A new acronym, PAYT has found its way into the world of waste management.
"Pay As You Throw" gives you an idea about what this new proposed incentive is about. In short, the aim of the new scheme is to entice us all to reduce the amount of waste we throw in our bins, and increase the amount of rubbish we recycle by paying us for it.
A report published on the Association of Cities and Regions for Recycling and Sustainable Resource Management (ACR+) website details how a number of areas in the European Union were used as case studies to gather data about this interesting subject.
Here's an interesting experiment you can try at home. The video at the end of this post shows you how to cut a glass jar with just water, oil and a blade.
If you’ve got kids, then this may be a fun one to try with them - It’s a great way to make science a bit more interesting, whilst creating something that that they go on to use afterwards as well.
It will also teach them about the benefits of recycling old things that are going to be thrown away, into new things that they can use.
Most people don't realise the real hazard of breaking a modern day light bulb. The bulb you see in this picture is called a CFL (compact fluorescent lamp) and is often referred to as an energy saving light bulb; they are now extremely common in most households today.
If you hire one of our skips, one of things we don't allow you to put in it is any kind of light bulb. Aside from the dangers of the very thin glass used to make them, fluorescent bulbs also contain mercury, which is potentially dangerous if inhaled.
According to some recent research done by the BBC, the amount of waste produced by the average household has risen by around 60% in council areas across the UK, with 8 councils reporting an increase of 100KG per household over the last 3 years.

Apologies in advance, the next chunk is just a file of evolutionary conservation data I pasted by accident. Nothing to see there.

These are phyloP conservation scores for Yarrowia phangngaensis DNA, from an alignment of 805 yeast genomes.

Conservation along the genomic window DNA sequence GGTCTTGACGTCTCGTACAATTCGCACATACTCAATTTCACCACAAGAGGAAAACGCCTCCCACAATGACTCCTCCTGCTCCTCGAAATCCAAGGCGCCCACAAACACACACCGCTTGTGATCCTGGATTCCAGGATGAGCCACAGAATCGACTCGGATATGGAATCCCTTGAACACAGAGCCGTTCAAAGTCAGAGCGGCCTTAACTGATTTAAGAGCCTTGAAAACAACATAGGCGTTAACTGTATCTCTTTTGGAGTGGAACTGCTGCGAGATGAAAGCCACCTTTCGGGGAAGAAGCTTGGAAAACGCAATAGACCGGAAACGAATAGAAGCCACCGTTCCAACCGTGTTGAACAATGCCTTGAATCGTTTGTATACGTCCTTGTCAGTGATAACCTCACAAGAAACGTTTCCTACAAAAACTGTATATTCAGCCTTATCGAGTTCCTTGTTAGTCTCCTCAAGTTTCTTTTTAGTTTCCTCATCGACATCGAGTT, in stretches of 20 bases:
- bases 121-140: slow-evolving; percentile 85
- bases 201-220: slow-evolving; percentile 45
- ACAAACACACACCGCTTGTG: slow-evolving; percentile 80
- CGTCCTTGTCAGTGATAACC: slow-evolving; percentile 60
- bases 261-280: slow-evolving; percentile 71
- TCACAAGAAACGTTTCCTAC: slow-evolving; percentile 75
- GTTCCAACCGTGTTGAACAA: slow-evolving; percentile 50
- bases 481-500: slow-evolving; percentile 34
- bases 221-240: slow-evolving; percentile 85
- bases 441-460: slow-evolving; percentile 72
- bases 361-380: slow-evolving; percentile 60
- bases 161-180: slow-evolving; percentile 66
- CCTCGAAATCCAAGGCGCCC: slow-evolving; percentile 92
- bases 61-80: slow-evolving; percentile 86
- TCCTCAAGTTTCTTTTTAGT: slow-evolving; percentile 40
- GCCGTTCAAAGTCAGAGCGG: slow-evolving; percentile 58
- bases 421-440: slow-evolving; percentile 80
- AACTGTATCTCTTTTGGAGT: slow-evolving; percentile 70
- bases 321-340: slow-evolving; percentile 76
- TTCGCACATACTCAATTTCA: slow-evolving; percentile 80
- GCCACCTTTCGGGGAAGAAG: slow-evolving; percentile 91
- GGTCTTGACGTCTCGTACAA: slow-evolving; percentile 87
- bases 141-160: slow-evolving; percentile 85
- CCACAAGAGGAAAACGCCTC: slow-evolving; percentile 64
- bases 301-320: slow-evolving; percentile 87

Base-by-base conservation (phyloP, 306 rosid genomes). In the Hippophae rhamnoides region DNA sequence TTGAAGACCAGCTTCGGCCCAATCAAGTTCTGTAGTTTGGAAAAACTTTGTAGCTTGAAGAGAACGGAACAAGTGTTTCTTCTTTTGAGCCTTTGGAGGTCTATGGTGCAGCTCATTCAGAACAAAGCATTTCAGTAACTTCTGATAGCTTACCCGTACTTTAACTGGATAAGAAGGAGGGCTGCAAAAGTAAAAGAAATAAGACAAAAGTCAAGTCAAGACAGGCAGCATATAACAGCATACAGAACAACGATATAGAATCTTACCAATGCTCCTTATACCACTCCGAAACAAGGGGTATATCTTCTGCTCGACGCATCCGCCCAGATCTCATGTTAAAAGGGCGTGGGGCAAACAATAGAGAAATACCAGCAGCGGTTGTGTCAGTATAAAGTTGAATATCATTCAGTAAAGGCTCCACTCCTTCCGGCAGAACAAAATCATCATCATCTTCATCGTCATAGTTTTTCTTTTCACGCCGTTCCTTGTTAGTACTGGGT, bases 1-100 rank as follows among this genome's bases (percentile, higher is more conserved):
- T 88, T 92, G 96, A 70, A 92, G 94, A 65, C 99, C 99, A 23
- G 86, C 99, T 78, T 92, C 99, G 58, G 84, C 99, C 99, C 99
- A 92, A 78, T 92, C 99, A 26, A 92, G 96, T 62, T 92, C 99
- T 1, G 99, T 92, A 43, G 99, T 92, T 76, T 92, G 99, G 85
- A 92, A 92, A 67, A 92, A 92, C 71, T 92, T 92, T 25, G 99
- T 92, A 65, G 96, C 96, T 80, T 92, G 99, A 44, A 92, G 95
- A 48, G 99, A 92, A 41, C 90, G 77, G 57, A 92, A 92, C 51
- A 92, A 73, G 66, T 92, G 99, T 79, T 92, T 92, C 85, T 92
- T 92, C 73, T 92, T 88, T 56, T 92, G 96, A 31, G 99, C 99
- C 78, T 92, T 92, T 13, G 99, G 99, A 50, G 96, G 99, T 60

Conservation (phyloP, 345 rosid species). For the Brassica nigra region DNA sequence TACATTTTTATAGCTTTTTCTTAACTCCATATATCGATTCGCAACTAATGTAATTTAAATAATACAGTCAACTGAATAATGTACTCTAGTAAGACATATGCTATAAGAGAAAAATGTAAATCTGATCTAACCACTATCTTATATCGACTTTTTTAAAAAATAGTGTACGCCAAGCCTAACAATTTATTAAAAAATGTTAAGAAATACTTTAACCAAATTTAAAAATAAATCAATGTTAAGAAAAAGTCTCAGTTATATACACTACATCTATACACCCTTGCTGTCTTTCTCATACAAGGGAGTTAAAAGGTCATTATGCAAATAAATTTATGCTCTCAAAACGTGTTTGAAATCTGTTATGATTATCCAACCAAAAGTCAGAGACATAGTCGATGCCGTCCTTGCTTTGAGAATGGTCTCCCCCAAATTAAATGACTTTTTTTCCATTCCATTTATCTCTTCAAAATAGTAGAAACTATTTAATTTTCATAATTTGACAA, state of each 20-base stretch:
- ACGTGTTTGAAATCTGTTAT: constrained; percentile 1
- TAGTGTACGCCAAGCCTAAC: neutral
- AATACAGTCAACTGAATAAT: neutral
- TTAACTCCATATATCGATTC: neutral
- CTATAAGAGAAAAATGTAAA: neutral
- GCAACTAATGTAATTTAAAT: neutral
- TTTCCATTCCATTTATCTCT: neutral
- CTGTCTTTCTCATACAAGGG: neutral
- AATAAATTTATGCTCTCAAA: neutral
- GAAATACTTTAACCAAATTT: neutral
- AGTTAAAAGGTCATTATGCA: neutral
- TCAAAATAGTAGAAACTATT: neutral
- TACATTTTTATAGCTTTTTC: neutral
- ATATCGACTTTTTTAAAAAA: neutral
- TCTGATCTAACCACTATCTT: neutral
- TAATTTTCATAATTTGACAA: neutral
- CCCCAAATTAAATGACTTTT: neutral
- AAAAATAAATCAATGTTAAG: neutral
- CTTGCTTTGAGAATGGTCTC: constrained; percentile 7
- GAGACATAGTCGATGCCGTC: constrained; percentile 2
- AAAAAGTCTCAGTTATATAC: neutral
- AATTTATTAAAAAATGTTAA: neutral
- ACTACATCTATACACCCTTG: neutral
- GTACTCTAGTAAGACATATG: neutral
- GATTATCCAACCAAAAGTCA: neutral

There is speculation that the UK's enthusiasm for recycling may be on the downturn with some believing that there is little overall long term benefit for the environment. It's been suggested that there is a growing apathy towards the whole idea coupled with a lack of routine and bad habits when it comes to recycling.
At Expert Skip Hire, we always love a good idea when it comes to recycling, and this one caught my eye today. Whilst this isn't the best quality picture, it certainly brought a smile to my face.
I can't say that I've ever considered using a discarded pair of denim jeans as a plant pot but whoever lives in this apartment obviously did.
I think it's safe to say that this will definitely catch the eye of passers by, and is a sure fire way to compete with any floral display your neighbours may have on show - certainly when it come to originality....
A Russian inventor called Maxim Egorov has found an ingenious way of making extremely durable plastic strands of varying widths from old plastic drinking bottles. He has perfected the design so that his device can be easily used by just one person using one or both hands.
His design also benefits from being very small and extremely simple to use. With his invention there is now no need to cut a ribbon from plastic using scissors or a Stanley knife; You simply hold the device in one hand and pull on the strand with the other.
Angus, a region in Scotland with a population of around 108,000, is facing cuts in the number of recycling centres in the area. With five of their recycling sites in danger of being closed down, angry residents have voiced their concerns about a sharp increase in fly-tipping in the area and are staging a series of spontaneous protests to make their voices heard.
The local council are saying they need to slash their recycling budget by a quarter of a million pounds and as a result are proposing to close Brechin, Carnoustie, Forfar, Kirriemuir and Monifieth recycling centres.